House Projection: 235 seats for Dems

When you combine the probabilities, almost 75% the chances are for GOP Senate and Dem House. Only about 10% for the other scenarios and a GOP House and Democratic Senate is a practical impossibility. I will start by discussing the lower probability scenarios before I discuss the big one.

Originally sent to VIXCONTANGO subscribers on November 6th, 2018 before the 2018 Election

Key Democratic House Committee Chairs

Since my prediction is for a House win by the Democrats, I am going to start looking into the sector impact of such an event in preparation for my Election Guide email later on tonight and tomorrow morning. I hope I am wrong and the GOP holds the House, but that is a market scenario that does NOT merit a deeper look post-election since we remain on the current Trump-era policies which as we know favor XLF (financials), XLI (industrials), XLE (energy) and XLB (materials). If GOP holds the House, there will be a big market rally in the aftermath of the election. Period full-stop. What is interesting here is what will happen if Democrats take over the House since that represents a change from the status-quo.

The House has the following 2 powers:

  1. It has oversight powers over the executive branch
  2. It originates government spending bills

The Senate, by comparison, has “advice and consent” powers such approving treaties or approving executive branch appointments. In other words, the executive branch has to pass its people past the Senate, but then once they are in office, the House gets to investigate them if they don’t do a good job and “impeach” them. In addition, the ability to originate spending bills basically sets the Fiscal Policy agenda of the United States since Congress really is the one that prints the money (according to MMT). So the House is very, very important for the stock markets. Don’t let the TV pundits fool you. Who holds the House matters… a lot!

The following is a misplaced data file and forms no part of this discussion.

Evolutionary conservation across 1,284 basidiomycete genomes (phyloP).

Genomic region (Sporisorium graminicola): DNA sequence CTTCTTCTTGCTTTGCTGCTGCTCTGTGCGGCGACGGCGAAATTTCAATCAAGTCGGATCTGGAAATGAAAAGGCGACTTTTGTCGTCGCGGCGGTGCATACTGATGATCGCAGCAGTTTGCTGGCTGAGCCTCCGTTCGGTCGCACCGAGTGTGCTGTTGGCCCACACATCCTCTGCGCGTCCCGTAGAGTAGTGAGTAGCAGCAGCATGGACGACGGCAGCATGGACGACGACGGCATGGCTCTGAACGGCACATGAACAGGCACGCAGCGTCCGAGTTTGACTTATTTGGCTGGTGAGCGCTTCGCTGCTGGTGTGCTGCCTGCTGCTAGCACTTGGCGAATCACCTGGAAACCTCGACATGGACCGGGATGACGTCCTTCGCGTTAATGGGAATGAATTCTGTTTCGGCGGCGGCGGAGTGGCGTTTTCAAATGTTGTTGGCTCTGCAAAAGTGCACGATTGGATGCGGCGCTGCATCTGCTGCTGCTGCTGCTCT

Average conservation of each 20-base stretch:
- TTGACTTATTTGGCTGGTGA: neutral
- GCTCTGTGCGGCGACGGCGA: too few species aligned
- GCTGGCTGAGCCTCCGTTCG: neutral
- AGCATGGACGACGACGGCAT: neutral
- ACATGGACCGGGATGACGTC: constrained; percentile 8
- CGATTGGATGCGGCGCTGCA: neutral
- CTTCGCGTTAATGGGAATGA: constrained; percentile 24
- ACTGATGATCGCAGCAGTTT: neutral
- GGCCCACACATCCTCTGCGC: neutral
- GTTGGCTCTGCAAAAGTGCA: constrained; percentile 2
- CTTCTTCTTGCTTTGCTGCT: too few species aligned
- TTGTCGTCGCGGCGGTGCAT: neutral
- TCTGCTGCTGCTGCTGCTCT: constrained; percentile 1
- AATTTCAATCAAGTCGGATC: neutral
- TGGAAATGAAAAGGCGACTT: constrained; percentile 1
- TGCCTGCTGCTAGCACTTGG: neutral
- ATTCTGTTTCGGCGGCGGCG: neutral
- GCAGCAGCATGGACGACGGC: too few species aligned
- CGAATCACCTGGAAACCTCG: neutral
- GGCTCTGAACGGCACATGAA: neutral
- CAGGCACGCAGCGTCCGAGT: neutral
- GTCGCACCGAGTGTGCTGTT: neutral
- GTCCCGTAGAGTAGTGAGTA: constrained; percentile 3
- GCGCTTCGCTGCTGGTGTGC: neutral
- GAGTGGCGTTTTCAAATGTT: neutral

The most powerful members of the House sit on “Committees” that oversee various functions. The party that holds the majority selects the “Chair” of each House committee. The House minority party selects a “Ranking Member” which is the highest ranked party member in that committee and generally considered the 2nd in command of that Committee. Congressmen spend their entire careers angling to get a spot on these Committees and ideally one day they all want to become a “Chair” of a committee. These are some of the most important positions in the government of the US. When Congress changes hands, the Ranking Member is usually the one to be promoted and become a “Chair” of the committee in the next Congress. Here I will look through the Ranking Members of note on various important House committee and I will attempt to assess their market impact on select S&P 500 sectors.